Let’s Talk Consent
Thankfully consent is becoming more and more of a talked-about concept nowadays. But what exactly does consent mean? And how can we establish it without ruining the moment and sounding like a robot? Consent doesn’t have to kill the mood.
Consent is the agreement between two parties to engage in physical contact. Not just sexual activities, but any kind of physical action towards another person. Kissing, hugging, oral, penetrative sex, all these activities should come after explicit consent has been given.
When in the heat of the moment, it’s easy to get carried away. Your partner(s) are simply too irresistible, and you cannot keep your hands off them. And that’s okay! Get caught up in the moment, lose yourself to lust, but make sure there’s consent. You don’t need to pause every couple of seconds to monotonously ask, “Can I do this?”, “Can I do that?”. Start the activity by getting consent. Explain what it is you want to do (I.e. “I want to kiss you right now”), and don’t just listen to your partner. There can be a lot of pressure to move forward in these situations, even when you’re not really feeling it anymore. Listen to their words and look at their body language. Do they seem tense when they say yes? Is their body rigid when you touch them? Do their lips feel uncooperative when you kiss them? Pay attention and suggest stopping if they do not seem or interested in the activity.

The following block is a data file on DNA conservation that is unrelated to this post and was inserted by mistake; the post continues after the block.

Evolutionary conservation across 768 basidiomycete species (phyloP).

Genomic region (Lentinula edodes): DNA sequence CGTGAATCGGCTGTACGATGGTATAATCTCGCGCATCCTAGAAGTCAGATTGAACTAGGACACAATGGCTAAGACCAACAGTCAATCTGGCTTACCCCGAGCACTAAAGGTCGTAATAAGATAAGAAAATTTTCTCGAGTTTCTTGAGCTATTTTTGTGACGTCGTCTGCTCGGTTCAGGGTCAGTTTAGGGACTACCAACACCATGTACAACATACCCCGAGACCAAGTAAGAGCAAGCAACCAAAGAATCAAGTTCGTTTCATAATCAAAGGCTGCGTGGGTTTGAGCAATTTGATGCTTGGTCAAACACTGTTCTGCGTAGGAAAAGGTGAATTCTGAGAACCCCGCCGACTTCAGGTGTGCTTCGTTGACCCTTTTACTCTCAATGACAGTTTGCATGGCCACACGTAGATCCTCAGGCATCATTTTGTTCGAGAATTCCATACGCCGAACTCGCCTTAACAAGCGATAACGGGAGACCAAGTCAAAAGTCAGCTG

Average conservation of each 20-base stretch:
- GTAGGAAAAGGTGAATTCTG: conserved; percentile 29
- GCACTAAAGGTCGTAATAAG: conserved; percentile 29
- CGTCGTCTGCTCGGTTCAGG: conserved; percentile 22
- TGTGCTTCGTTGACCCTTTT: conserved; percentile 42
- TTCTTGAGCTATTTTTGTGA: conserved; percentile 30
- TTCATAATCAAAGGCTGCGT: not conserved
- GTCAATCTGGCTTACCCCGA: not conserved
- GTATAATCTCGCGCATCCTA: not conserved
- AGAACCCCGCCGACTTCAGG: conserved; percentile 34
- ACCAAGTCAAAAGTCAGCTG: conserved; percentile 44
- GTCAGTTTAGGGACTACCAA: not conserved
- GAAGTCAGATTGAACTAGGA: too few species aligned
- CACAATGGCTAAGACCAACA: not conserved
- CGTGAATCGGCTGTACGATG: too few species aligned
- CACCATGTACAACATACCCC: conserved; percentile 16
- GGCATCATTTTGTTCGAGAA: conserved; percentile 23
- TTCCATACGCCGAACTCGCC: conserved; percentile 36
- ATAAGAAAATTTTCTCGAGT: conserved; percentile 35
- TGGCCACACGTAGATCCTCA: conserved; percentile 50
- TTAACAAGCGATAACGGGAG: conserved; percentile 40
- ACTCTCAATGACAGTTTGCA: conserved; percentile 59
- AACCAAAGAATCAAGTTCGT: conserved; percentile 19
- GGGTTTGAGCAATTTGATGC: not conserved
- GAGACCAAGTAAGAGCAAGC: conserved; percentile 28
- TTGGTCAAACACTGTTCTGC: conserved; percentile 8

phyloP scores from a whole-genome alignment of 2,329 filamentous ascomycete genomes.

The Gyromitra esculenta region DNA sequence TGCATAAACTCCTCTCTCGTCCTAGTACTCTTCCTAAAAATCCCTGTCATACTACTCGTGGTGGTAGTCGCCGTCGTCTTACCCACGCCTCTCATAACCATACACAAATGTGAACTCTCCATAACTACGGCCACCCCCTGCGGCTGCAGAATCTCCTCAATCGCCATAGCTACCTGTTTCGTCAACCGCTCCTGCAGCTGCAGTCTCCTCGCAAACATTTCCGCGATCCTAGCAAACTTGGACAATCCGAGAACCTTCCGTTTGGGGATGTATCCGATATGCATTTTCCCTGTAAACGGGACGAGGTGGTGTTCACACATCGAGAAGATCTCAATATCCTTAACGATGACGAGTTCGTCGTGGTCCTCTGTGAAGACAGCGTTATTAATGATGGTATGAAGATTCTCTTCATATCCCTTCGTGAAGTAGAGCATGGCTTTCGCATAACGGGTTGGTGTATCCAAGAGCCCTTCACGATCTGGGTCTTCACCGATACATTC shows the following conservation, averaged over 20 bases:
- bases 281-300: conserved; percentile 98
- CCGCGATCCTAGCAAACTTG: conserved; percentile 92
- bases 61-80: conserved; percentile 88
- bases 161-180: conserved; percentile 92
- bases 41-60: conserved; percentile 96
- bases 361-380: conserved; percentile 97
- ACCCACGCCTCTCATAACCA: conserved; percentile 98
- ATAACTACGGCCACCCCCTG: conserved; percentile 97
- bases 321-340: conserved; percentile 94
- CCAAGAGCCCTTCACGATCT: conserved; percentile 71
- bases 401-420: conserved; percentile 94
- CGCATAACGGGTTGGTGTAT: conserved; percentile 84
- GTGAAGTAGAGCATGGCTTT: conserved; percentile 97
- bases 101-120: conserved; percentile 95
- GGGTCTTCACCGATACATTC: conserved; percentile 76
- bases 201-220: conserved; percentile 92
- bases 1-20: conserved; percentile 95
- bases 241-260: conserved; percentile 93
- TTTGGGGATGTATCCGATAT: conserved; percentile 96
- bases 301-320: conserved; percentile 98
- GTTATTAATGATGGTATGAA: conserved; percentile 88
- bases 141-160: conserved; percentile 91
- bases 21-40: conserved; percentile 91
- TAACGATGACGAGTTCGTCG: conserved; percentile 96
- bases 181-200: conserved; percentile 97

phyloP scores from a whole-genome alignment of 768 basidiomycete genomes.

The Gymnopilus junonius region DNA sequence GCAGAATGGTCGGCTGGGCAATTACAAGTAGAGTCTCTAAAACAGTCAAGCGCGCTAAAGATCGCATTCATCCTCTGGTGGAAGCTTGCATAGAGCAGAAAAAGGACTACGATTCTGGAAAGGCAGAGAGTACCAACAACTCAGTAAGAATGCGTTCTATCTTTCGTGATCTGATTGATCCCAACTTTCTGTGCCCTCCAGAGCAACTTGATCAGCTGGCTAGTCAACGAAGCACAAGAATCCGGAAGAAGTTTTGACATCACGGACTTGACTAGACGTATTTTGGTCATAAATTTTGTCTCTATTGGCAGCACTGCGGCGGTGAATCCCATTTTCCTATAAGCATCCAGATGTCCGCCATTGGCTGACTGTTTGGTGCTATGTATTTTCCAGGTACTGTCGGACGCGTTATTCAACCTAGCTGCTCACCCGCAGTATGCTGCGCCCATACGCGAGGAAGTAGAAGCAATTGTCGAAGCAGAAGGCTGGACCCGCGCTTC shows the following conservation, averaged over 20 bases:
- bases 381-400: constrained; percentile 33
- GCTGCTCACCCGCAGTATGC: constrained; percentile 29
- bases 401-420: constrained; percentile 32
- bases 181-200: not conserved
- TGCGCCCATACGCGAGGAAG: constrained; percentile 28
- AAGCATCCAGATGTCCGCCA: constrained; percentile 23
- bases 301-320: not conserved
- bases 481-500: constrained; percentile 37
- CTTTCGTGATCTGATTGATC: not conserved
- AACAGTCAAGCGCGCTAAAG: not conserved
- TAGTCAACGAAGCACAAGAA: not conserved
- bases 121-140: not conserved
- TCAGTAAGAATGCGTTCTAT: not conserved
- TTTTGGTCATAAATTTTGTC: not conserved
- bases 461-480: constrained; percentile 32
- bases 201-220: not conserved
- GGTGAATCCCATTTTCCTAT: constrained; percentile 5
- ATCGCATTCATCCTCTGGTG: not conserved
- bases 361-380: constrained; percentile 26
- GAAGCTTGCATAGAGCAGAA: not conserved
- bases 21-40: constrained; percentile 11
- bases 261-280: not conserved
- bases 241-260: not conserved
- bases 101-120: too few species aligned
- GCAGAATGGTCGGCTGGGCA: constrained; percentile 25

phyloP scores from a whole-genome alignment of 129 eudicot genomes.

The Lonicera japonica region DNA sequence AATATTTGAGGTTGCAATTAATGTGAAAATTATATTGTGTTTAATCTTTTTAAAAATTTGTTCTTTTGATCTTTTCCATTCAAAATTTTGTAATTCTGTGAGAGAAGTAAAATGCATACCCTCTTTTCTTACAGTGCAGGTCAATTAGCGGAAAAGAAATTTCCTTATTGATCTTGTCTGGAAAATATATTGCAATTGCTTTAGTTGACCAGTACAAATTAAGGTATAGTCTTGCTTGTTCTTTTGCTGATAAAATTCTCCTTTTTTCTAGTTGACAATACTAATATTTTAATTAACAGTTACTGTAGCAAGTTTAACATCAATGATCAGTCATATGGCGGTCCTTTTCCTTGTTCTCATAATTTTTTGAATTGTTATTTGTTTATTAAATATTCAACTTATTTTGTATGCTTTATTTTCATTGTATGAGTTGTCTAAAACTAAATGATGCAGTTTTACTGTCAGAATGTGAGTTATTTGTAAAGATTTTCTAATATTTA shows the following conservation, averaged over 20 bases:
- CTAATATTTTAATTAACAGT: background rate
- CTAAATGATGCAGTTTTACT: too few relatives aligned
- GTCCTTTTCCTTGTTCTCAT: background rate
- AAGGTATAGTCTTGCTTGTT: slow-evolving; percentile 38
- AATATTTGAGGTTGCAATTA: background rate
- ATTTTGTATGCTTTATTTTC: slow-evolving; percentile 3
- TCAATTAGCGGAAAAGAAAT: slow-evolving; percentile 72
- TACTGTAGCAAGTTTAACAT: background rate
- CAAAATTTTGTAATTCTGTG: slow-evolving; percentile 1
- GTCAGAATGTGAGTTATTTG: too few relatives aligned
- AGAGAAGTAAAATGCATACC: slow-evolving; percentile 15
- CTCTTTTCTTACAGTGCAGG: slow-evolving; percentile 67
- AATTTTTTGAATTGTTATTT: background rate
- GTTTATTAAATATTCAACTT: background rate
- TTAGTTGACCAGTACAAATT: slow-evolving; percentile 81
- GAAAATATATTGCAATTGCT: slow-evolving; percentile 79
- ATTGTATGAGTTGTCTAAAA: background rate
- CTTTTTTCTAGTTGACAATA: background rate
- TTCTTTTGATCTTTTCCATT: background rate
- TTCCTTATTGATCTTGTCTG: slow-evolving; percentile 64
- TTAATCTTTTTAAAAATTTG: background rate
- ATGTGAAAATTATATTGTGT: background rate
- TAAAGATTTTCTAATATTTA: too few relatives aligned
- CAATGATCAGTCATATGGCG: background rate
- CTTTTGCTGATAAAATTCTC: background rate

“Are you okay? You don’t seem interested. Do you want to try something else, or would you prefer to stop? It’s okay if you don’t want to continue.”
Reassure your partner(s), take the pressure off them and give them that opportunity to express what they do or do not want. Maybe they thought they wanted this but then realized it wasn’t what they were looking for. Regardless of the reason, accept no for the answer it is and do not persist. Forced consent is not consent. Forced consent is not consent.
When checking for consent, you can change your wording to involve everyone. For example, instead of consistently asking “can I?” try switching it to “can we?” or “how about we…?”. Including the other person when talking about desires and what to do can be incredibly hot and much more engaging. This will further help to alleviate some of the pressure against saying no. It becomes a group task that everyone is involved in, and everyone should enjoy what they’re doing or what is being done to them.